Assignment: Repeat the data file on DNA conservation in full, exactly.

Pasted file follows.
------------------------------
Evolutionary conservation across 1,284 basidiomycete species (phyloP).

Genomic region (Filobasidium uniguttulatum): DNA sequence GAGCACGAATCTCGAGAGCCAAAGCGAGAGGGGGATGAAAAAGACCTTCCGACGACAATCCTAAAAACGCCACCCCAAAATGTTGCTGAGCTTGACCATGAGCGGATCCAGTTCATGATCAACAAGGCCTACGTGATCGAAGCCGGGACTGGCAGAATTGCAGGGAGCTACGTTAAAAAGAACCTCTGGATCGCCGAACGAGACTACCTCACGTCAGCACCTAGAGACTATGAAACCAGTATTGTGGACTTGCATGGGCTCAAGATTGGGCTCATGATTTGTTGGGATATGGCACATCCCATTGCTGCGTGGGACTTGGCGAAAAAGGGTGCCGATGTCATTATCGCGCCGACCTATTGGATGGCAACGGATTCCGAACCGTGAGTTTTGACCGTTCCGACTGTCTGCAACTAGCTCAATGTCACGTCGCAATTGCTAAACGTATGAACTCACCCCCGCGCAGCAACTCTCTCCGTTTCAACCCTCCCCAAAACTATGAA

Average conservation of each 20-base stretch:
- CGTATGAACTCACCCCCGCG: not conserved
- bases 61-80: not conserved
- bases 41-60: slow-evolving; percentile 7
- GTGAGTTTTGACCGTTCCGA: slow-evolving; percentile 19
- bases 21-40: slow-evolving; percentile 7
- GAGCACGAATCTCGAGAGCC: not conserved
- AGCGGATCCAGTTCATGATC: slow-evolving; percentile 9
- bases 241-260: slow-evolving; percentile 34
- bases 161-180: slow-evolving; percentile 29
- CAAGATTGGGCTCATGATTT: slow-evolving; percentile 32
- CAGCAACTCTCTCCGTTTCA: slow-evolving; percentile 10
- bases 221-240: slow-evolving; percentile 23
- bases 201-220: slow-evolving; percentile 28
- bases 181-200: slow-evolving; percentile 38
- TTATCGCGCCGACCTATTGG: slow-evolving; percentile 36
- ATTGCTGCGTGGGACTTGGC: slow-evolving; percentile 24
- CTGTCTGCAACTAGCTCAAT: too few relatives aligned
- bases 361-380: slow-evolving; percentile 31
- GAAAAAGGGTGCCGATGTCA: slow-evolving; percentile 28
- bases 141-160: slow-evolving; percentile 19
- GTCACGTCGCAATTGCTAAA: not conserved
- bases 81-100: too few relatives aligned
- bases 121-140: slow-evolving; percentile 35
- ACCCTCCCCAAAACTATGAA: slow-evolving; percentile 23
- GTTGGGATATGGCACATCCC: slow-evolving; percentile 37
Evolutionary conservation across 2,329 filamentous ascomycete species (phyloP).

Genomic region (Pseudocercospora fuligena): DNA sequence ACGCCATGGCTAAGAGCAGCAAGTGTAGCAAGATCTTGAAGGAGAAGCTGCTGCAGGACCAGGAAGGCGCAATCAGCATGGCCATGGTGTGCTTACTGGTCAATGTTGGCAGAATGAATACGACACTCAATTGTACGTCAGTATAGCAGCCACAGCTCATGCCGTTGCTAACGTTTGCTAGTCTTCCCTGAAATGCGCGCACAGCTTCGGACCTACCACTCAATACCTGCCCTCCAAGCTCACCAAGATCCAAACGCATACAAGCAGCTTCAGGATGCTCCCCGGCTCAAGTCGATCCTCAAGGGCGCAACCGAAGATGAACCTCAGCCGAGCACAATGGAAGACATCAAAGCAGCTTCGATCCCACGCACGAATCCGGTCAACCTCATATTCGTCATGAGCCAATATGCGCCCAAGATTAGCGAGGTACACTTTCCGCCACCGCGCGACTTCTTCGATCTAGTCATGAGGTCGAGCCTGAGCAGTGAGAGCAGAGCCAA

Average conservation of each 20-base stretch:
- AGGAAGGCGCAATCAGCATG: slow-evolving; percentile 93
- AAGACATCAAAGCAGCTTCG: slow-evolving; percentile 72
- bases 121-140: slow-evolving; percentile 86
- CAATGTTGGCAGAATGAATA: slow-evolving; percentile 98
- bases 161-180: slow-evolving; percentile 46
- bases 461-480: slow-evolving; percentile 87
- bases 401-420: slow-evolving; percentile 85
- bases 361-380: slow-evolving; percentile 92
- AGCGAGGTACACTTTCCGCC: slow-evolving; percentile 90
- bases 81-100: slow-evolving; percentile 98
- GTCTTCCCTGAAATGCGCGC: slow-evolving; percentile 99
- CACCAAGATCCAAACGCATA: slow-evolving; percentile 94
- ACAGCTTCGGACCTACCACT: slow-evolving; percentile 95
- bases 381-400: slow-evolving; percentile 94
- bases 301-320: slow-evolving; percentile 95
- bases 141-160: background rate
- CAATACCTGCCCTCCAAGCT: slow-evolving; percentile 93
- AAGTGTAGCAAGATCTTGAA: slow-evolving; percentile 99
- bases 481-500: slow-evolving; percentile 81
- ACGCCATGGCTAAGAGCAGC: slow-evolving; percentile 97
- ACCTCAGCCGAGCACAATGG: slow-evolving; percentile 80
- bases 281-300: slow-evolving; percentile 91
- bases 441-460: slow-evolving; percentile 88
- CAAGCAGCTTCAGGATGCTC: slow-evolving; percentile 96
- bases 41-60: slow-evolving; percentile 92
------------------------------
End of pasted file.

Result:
Evolutionary conservation across 1,284 basidiomycete species (phyloP).

Genomic region (Filobasidium uniguttulatum): DNA sequence GAGCACGAATCTCGAGAGCCAAAGCGAGAGGGGGATGAAAAAGACCTTCCGACGACAATCCTAAAAACGCCACCCCAAAATGTTGCTGAGCTTGACCATGAGCGGATCCAGTTCATGATCAACAAGGCCTACGTGATCGAAGCCGGGACTGGCAGAATTGCAGGGAGCTACGTTAAAAAGAACCTCTGGATCGCCGAACGAGACTACCTCACGTCAGCACCTAGAGACTATGAAACCAGTATTGTGGACTTGCATGGGCTCAAGATTGGGCTCATGATTTGTTGGGATATGGCACATCCCATTGCTGCGTGGGACTTGGCGAAAAAGGGTGCCGATGTCATTATCGCGCCGACCTATTGGATGGCAACGGATTCCGAACCGTGAGTTTTGACCGTTCCGACTGTCTGCAACTAGCTCAATGTCACGTCGCAATTGCTAAACGTATGAACTCACCCCCGCGCAGCAACTCTCTCCGTTTCAACCCTCCCCAAAACTATGAA

Average conservation of each 20-base stretch:
- CGTATGAACTCACCCCCGCG: not conserved
- bases 61-80: not conserved
- bases 41-60: slow-evolving; percentile 7
- GTGAGTTTTGACCGTTCCGA: slow-evolving; percentile 19
- bases 21-40: slow-evolving; percentile 7
- GAGCACGAATCTCGAGAGCC: not conserved
- AGCGGATCCAGTTCATGATC: slow-evolving; percentile 9
- bases 241-260: slow-evolving; percentile 34
- bases 161-180: slow-evolving; percentile 29
- CAAGATTGGGCTCATGATTT: slow-evolving; percentile 32
- CAGCAACTCTCTCCGTTTCA: slow-evolving; percentile 10
- bases 221-240: slow-evolving; percentile 23
- bases 201-220: slow-evolving; percentile 28
- bases 181-200: slow-evolving; percentile 38
- TTATCGCGCCGACCTATTGG: slow-evolving; percentile 36
- ATTGCTGCGTGGGACTTGGC: slow-evolving; percentile 24
- CTGTCTGCAACTAGCTCAAT: too few relatives aligned
- bases 361-380: slow-evolving; percentile 31
- GAAAAAGGGTGCCGATGTCA: slow-evolving; percentile 28
- bases 141-160: slow-evolving; percentile 19
- GTCACGTCGCAATTGCTAAA: not conserved
- bases 81-100: too few relatives aligned
- bases 121-140: slow-evolving; percentile 35
- ACCCTCCCCAAAACTATGAA: slow-evolving; percentile 23
- GTTGGGATATGGCACATCCC: slow-evolving; percentile 37
Evolutionary conservation across 2,329 filamentous ascomycete species (phyloP).

Genomic region (Pseudocercospora fuligena): DNA sequence ACGCCATGGCTAAGAGCAGCAAGTGTAGCAAGATCTTGAAGGAGAAGCTGCTGCAGGACCAGGAAGGCGCAATCAGCATGGCCATGGTGTGCTTACTGGTCAATGTTGGCAGAATGAATACGACACTCAATTGTACGTCAGTATAGCAGCCACAGCTCATGCCGTTGCTAACGTTTGCTAGTCTTCCCTGAAATGCGCGCACAGCTTCGGACCTACCACTCAATACCTGCCCTCCAAGCTCACCAAGATCCAAACGCATACAAGCAGCTTCAGGATGCTCCCCGGCTCAAGTCGATCCTCAAGGGCGCAACCGAAGATGAACCTCAGCCGAGCACAATGGAAGACATCAAAGCAGCTTCGATCCCACGCACGAATCCGGTCAACCTCATATTCGTCATGAGCCAATATGCGCCCAAGATTAGCGAGGTACACTTTCCGCCACCGCGCGACTTCTTCGATCTAGTCATGAGGTCGAGCCTGAGCAGTGAGAGCAGAGCCAA

Average conservation of each 20-base stretch:
- AGGAAGGCGCAATCAGCATG: slow-evolving; percentile 93
- AAGACATCAAAGCAGCTTCG: slow-evolving; percentile 72
- bases 121-140: slow-evolving; percentile 86
- CAATGTTGGCAGAATGAATA: slow-evolving; percentile 98
- bases 161-180: slow-evolving; percentile 46
- bases 461-480: slow-evolving; percentile 87
- bases 401-420: slow-evolving; percentile 85
- bases 361-380: slow-evolving; percentile 92
- AGCGAGGTACACTTTCCGCC: slow-evolving; percentile 90
- bases 81-100: slow-evolving; percentile 98
- GTCTTCCCTGAAATGCGCGC: slow-evolving; percentile 99
- CACCAAGATCCAAACGCATA: slow-evolving; percentile 94
- ACAGCTTCGGACCTACCACT: slow-evolving; percentile 95
- bases 381-400: slow-evolving; percentile 94
- bases 301-320: slow-evolving; percentile 95
- bases 141-160: background rate
- CAATACCTGCCCTCCAAGCT: slow-evolving; percentile 93
- AAGTGTAGCAAGATCTTGAA: slow-evolving; percentile 99
- bases 481-500: slow-evolving; percentile 81
- ACGCCATGGCTAAGAGCAGC: slow-evolving; percentile 97
- ACCTCAGCCGAGCACAATGG: slow-evolving; percentile 80
- bases 281-300: slow-evolving; percentile 91
- bases 441-460: slow-evolving; percentile 88
- CAAGCAGCTTCAGGATGCTC: slow-evolving; percentile 96
- bases 41-60: slow-evolving; percentile 92